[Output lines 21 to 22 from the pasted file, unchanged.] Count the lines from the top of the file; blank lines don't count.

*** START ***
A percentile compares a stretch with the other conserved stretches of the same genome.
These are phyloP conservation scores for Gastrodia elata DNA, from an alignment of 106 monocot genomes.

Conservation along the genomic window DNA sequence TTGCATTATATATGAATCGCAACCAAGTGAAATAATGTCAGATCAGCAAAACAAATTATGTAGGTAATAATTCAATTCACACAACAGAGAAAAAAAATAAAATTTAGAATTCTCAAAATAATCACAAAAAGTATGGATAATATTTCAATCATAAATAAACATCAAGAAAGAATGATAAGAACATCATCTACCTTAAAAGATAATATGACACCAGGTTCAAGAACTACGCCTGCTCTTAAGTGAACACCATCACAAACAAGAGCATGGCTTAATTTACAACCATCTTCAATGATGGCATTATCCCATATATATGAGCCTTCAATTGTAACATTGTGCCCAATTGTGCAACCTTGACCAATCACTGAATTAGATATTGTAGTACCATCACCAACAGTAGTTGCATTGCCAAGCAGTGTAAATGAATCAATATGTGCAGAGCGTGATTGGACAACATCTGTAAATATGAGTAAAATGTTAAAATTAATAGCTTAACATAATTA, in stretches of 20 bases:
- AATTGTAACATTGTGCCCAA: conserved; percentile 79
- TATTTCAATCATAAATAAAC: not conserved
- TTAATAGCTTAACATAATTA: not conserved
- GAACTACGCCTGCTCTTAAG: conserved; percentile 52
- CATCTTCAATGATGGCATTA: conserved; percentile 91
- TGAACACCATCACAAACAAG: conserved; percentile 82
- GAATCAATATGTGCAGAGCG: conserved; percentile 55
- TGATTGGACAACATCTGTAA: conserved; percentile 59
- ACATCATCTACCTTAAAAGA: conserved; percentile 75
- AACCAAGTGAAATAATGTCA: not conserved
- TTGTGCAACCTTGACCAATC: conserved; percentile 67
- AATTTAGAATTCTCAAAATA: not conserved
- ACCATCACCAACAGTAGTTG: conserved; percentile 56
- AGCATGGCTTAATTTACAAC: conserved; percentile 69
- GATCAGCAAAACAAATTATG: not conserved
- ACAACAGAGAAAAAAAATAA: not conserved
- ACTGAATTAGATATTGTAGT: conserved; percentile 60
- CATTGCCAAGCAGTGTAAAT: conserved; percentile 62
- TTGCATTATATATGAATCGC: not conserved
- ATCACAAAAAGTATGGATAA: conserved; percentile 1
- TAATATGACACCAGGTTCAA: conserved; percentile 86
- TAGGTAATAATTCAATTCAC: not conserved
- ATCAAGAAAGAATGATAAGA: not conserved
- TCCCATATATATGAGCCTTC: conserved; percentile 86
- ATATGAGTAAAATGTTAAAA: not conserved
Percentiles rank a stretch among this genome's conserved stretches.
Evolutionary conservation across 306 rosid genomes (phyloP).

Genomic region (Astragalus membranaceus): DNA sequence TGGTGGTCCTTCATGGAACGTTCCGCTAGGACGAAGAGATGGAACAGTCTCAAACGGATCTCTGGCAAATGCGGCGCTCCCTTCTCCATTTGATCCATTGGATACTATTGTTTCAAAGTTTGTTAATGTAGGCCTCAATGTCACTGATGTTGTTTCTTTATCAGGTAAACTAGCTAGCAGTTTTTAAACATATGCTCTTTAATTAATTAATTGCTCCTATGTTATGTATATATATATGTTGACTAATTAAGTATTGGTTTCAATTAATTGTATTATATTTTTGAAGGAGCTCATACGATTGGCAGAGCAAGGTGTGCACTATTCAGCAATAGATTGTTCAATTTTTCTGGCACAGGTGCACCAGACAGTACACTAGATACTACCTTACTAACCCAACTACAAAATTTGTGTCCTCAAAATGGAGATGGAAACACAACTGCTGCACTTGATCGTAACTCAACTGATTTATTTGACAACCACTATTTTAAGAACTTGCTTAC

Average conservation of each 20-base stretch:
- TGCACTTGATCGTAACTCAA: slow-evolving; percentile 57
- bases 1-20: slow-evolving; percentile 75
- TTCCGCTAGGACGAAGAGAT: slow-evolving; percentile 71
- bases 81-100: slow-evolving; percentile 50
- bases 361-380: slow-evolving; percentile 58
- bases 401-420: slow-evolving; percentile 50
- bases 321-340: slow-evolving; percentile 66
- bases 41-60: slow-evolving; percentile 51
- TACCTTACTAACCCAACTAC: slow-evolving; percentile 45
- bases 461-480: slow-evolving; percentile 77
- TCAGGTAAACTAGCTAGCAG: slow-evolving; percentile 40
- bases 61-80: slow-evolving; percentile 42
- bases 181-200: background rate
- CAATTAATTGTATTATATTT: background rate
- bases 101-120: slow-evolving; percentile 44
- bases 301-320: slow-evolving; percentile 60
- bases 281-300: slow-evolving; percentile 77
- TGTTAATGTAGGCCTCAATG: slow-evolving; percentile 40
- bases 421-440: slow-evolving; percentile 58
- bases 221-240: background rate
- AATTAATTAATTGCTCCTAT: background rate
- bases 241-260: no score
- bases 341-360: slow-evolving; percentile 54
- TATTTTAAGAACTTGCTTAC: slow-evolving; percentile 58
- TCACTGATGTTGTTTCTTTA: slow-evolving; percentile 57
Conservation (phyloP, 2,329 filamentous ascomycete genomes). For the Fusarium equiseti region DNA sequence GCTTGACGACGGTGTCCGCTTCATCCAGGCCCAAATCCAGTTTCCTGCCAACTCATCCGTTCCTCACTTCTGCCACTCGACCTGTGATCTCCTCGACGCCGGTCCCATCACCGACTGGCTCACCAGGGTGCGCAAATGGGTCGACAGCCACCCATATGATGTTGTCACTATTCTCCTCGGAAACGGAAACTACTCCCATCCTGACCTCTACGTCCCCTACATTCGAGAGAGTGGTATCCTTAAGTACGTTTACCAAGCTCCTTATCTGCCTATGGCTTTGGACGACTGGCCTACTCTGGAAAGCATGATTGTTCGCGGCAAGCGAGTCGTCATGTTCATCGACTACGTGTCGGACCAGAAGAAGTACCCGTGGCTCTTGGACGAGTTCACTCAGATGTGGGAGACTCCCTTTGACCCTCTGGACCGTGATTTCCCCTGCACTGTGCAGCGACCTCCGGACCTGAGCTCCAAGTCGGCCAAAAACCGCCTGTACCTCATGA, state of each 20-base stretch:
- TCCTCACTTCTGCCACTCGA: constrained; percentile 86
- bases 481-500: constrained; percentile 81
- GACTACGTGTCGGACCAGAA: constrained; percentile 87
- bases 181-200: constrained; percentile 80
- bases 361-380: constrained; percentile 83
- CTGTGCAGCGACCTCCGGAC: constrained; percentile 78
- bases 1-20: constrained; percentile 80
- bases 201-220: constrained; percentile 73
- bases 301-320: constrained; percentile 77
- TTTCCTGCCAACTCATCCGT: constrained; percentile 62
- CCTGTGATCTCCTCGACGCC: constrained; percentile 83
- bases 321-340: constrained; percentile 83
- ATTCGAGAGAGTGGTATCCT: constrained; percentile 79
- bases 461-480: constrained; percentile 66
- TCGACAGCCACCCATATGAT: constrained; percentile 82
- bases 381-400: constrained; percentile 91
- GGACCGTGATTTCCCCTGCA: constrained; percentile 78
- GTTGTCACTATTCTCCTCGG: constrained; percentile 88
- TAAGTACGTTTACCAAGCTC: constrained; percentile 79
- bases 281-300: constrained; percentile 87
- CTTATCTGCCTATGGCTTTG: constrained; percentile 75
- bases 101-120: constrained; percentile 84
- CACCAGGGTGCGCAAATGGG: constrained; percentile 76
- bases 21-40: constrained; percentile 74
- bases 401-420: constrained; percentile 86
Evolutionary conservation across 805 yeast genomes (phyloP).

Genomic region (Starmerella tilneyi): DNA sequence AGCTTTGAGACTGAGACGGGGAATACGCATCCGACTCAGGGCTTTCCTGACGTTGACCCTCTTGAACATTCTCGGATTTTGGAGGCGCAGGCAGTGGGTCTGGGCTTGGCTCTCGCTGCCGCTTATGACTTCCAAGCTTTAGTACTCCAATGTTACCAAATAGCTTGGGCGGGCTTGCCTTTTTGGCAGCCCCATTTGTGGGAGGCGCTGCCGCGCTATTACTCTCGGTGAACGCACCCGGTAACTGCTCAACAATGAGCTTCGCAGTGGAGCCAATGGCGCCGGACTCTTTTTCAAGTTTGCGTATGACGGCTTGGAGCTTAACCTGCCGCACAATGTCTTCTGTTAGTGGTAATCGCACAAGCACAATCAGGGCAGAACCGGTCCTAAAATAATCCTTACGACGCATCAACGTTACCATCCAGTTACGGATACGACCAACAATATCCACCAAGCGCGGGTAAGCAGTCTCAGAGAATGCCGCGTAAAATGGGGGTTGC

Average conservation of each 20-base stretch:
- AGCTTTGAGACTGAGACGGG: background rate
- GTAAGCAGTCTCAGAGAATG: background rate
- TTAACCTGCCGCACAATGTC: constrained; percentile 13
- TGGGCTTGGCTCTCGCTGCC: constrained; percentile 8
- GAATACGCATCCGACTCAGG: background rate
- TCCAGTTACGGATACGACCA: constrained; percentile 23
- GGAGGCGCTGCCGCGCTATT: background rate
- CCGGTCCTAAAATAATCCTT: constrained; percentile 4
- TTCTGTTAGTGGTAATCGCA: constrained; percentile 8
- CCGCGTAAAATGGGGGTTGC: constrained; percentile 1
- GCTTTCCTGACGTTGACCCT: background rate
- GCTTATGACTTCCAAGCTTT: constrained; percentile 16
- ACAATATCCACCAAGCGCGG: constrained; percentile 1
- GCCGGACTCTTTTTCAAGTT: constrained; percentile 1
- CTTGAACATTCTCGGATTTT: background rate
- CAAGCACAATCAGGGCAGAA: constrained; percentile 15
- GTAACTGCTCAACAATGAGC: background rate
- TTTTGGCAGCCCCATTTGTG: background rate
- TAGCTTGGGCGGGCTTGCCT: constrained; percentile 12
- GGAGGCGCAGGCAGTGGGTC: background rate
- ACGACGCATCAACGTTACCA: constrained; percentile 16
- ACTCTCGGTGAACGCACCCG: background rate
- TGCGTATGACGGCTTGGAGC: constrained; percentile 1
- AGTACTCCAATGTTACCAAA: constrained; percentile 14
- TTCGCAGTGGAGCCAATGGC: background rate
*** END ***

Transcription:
- CATTGCCAAGCAGTGTAAAT: conserved; percentile 62
- TTGCATTATATATGAATCGC: not conserved